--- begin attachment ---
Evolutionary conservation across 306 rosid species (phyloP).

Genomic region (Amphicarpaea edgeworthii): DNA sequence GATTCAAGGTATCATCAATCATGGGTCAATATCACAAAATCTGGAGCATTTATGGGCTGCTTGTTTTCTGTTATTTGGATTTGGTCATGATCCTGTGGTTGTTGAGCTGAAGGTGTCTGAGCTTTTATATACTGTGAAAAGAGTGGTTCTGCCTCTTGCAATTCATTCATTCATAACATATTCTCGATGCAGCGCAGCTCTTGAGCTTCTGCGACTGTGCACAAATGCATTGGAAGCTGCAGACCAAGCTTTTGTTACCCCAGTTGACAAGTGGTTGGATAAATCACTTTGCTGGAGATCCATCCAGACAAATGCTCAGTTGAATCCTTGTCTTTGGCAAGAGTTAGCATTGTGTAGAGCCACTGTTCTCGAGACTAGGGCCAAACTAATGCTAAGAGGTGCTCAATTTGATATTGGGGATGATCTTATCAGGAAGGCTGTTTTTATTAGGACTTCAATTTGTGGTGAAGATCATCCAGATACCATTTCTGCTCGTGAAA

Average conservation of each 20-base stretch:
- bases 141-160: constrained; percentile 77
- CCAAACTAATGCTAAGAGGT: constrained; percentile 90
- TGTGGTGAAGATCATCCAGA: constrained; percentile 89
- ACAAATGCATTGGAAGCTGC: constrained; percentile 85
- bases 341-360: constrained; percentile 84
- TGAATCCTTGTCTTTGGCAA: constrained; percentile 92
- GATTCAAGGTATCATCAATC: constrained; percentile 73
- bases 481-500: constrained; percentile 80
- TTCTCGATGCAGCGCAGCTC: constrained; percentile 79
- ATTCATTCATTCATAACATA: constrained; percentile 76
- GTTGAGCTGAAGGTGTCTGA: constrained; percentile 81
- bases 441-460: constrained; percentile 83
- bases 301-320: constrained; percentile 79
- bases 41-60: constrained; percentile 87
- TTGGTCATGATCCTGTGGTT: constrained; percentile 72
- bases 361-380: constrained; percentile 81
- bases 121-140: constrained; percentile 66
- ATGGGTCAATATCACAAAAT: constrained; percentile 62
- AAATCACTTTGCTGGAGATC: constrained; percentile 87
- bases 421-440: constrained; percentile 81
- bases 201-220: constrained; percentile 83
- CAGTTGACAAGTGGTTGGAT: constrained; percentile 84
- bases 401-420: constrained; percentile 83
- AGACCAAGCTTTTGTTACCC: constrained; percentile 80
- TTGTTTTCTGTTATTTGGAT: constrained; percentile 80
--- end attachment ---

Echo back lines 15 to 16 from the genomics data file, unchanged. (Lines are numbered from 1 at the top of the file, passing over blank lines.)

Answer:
- bases 441-460: constrained; percentile 83
- bases 301-320: constrained; percentile 79